When Clif and I were younger and my knees weren’t as creaky, we liked nothing better than to cook up a storm and to have people over for dinner. Sometimes the gatherings were smallish—eight to ten people—and sometimes they were largish—twenty or more. Those were the days when I got out of bed like a shot and could zoom through the day.
Sad to say, but those days are gone. I keep busy with my writing, my gardens, and my home, but I don’t have the zip of my younger years. Nevertheless, we still like having people come over for a visit. Somehow, it is cozier to gather in a home than it is to meet in a restaurant, no matter how casual the place.
As the saying goes, where there is a will, there is a way, and we have figured out how to entertain so that it doesn’t take a toll on my creaky knees. Our first strategy has been to have people come over midafternoon for tea and coffee. Most of our friends are retired and now have a flexible schedule. Making up a batch of bars, muffins, or quick bread is no problem at all, and what a pleasure it is to gather around the dining room table and talk. Also, a midafternoon event usually gives me enough time to write in the morning, which is something I do six days a week.
Our second strategy, for friends who have not retired, is to have a nibbles and tidbits gathering late afternoon, around 3:30 or 4:00. On Saturday, this is what we did, and here is what we served.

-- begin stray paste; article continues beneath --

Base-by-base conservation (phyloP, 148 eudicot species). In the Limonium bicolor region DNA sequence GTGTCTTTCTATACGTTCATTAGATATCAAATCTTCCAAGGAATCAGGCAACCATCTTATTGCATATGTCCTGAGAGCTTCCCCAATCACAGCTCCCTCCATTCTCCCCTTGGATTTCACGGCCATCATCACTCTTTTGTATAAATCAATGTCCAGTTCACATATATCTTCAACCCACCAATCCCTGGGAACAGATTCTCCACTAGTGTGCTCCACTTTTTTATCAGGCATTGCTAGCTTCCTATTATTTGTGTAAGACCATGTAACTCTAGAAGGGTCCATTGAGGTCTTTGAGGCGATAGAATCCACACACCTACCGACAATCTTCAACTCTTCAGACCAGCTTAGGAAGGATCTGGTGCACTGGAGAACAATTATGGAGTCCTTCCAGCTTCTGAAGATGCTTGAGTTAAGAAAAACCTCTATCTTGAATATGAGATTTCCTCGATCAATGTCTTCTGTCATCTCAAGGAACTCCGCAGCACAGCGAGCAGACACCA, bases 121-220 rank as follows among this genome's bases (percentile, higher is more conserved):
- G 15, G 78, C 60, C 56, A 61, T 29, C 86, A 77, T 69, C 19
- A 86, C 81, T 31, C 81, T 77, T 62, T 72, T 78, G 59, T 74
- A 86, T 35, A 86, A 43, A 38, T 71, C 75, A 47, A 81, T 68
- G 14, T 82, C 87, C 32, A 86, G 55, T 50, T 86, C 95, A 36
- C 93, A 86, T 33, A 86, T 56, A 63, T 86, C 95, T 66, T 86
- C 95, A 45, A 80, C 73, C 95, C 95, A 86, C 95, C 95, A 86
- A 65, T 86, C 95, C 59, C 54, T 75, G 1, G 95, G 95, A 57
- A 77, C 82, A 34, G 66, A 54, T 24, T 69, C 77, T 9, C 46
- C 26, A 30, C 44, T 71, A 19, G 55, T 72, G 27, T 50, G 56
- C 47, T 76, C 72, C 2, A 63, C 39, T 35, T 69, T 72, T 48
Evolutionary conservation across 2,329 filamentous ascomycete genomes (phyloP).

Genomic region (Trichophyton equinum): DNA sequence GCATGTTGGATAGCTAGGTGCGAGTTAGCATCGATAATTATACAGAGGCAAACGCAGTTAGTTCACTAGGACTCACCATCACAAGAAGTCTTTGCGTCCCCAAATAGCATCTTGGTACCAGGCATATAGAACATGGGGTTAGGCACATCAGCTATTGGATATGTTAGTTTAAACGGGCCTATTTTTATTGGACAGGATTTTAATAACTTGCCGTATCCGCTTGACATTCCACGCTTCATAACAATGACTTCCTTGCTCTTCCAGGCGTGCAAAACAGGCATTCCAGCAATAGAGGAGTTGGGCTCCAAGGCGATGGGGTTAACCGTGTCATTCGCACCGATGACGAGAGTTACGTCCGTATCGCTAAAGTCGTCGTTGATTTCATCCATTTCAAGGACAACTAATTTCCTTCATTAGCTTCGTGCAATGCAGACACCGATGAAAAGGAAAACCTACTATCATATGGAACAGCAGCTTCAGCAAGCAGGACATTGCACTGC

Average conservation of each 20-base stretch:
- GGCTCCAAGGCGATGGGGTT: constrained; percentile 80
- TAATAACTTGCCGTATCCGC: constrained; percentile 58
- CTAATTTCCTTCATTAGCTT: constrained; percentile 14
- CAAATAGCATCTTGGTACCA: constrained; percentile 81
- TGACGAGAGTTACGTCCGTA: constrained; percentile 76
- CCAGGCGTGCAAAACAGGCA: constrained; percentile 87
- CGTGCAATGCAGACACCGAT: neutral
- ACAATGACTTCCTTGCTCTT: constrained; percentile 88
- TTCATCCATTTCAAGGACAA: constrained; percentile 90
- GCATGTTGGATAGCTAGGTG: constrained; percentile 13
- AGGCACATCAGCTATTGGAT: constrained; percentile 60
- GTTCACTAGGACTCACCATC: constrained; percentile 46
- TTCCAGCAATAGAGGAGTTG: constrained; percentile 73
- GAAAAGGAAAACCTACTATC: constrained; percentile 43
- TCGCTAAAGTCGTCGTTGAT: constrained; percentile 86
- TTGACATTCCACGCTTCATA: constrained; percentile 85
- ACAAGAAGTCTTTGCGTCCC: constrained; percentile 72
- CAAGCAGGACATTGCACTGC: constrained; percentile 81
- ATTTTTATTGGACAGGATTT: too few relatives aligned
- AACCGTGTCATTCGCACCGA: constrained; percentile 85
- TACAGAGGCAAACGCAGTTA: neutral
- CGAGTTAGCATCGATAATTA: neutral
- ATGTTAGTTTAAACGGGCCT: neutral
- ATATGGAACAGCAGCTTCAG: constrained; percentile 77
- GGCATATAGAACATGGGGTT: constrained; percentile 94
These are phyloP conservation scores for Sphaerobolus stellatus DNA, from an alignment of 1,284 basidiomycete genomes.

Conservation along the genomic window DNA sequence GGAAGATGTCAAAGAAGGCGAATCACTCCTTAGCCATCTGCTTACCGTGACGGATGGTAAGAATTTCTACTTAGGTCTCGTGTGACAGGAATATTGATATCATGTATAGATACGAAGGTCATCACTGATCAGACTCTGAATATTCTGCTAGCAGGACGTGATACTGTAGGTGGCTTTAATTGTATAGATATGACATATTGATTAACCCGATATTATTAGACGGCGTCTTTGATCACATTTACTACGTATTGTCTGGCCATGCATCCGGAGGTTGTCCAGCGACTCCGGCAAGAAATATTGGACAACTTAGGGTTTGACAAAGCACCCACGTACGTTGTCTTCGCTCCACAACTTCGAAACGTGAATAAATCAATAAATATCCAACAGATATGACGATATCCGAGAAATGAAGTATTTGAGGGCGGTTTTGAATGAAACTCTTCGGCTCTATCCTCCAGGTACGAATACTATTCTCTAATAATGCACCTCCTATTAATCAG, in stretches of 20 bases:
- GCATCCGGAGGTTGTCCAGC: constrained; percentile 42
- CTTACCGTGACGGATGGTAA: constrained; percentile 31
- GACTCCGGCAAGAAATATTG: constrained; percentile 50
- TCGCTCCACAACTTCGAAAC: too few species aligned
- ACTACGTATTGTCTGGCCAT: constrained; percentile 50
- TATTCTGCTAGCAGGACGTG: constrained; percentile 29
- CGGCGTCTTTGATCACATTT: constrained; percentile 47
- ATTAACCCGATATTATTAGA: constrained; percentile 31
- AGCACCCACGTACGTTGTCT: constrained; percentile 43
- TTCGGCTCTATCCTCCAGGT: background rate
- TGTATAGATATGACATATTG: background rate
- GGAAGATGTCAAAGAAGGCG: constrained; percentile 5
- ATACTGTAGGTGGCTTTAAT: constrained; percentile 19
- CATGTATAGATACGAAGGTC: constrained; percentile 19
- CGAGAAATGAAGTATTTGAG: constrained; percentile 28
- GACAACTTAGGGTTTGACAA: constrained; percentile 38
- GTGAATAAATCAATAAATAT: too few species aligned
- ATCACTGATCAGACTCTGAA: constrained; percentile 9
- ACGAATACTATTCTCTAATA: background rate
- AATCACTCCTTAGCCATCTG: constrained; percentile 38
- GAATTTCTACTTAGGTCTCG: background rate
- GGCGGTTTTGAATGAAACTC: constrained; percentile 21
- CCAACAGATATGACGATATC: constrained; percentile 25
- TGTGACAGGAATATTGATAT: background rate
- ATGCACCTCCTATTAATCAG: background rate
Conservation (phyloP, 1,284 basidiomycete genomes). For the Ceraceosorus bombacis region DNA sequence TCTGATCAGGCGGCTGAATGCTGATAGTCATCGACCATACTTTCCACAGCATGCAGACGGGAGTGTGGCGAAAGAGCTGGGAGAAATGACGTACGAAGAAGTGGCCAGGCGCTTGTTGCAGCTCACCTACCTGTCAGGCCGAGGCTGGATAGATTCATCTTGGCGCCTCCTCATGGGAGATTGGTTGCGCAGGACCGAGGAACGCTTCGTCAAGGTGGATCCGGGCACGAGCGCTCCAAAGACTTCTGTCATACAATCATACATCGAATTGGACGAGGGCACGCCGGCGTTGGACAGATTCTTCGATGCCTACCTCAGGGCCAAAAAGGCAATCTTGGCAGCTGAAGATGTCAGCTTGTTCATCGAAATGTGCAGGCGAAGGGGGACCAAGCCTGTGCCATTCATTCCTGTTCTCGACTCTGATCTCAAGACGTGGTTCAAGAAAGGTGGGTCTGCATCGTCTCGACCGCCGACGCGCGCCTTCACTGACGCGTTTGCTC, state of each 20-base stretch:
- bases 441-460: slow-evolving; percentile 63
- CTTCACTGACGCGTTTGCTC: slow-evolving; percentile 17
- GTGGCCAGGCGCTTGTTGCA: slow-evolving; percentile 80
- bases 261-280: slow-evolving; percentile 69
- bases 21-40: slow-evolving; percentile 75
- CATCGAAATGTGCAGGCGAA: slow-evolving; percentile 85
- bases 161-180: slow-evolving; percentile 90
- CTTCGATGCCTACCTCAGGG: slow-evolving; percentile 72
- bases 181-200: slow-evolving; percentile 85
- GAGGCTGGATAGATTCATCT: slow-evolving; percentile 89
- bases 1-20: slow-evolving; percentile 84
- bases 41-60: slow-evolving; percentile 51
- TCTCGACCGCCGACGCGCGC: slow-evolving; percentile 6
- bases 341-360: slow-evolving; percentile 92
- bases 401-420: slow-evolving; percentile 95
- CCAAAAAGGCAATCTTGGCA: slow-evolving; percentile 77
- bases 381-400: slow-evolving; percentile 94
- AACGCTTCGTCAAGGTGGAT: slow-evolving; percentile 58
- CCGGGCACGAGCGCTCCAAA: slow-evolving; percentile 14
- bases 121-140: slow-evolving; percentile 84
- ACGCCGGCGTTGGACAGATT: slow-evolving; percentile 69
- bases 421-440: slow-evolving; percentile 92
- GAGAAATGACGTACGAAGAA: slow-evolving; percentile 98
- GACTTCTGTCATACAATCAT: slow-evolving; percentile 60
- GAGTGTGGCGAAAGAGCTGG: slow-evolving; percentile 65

I am happy to report that the tomatoes and cucumbers came from my little back garden.
Last Saturday, we invited our friend Jill over. Years ago, Jill came to Maine from New York City, and how we met her is an interesting story.
When our daughter Dee graduated from Bard College, she decided to move to New York City. Her first job was with Macmillan Publishing, and one of her first bosses was Jill.
One day, when we were talking on the phone to Dee, she said, “Guess what? My boss Jill is moving to Maine.”
Really? To Maine from New York City?
“Yeah,” Dee continued. “And she’s planning on moving to central Maine, in the Waterville/Augusta area, where you live.”
What the heck is she going to do here?
“She’s going to work for Thorndike Press in Waterville. They publish large print books.”
Well, son of a biscuit. That was the last thing we expected to hear, and we wondered how someone who lived in Manhattan would adjust to living in central Maine.
As it turned out, Jill has adjusted just fine and loves it here. Over the years, we have become friends, and we always look forward to getting together with her.
On Saturday, Jill brought over chips, salsa, and an utterly delicious homemade guacamole, which we scoffed down. (Unfortunately I didn’t get a picture of her lovely tray of food.) We talked into the early evening, the conversation ranging from family to politics to books.
We didn’t solve the problems of the world, but we sure made a stab at it.
But one thing is certain—having nibbles and tidbits with friends is a fine way to entertain.